HUNTSVILLE, Ala. (WAFF) - U.S. Attorney Jay Town doesn’t mince words when challenging north Alabama to take on illegal drugs.
“What is the community doing to help us? If it’s all you can do, fine. If it’s not all you can do, then I think you need to try to do better because we should all be working together,” he said.
Town said national, state and local law enforcement officials are working together at a higher level to combat the illegal drug trade. He said the missing piece could be a little extra help from the community.
“Because of violence, it’s not an irrational thought that people just don’t want to get involved," he said.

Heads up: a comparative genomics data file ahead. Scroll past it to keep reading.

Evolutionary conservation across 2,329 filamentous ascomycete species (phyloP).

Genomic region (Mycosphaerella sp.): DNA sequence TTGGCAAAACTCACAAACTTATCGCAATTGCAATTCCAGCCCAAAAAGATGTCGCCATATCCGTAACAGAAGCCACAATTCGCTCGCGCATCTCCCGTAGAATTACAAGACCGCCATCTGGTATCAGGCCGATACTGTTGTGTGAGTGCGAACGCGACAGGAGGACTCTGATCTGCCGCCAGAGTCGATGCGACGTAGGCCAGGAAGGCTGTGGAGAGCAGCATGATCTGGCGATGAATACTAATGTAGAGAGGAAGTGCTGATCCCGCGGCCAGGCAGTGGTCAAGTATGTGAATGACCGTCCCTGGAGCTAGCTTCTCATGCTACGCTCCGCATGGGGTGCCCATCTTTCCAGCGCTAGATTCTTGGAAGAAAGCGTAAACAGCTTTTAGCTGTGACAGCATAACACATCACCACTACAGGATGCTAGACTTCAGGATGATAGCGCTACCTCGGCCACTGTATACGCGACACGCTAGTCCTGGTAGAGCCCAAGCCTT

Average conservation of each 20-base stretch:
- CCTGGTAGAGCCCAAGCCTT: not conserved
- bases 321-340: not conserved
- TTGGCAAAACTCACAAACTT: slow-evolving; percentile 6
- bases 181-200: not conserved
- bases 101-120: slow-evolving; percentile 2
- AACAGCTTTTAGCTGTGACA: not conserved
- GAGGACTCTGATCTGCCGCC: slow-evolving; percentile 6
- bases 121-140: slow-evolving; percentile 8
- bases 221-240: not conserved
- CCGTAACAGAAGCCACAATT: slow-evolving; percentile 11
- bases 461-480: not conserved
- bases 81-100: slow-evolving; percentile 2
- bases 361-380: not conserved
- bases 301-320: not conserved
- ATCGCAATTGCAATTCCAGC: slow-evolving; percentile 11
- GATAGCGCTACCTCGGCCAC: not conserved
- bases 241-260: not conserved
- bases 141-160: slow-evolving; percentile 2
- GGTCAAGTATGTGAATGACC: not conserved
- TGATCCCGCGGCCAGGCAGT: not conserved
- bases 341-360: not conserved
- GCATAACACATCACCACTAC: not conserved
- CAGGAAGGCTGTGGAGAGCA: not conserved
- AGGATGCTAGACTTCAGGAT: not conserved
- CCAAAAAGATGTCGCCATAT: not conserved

"But I guess my message to the community, if there’s any time to get involved, it is right now. Every level of law enforcement is working with you and behind you and in front of you.”
He referenced Crime Stoppers as a way to anonymously help law enforcement combat drugs coming from the Sinaloa Valley to North Alabama’s streets.
When the drugs do make it through, HEMSI is on the front lines.
Last year HEMSI responded to 418 calls that required NARCAN.
So far this year, it's already responded to 387.
The Partnership for a Drug-Free Community reports there were 72 drug-related deaths in 2018.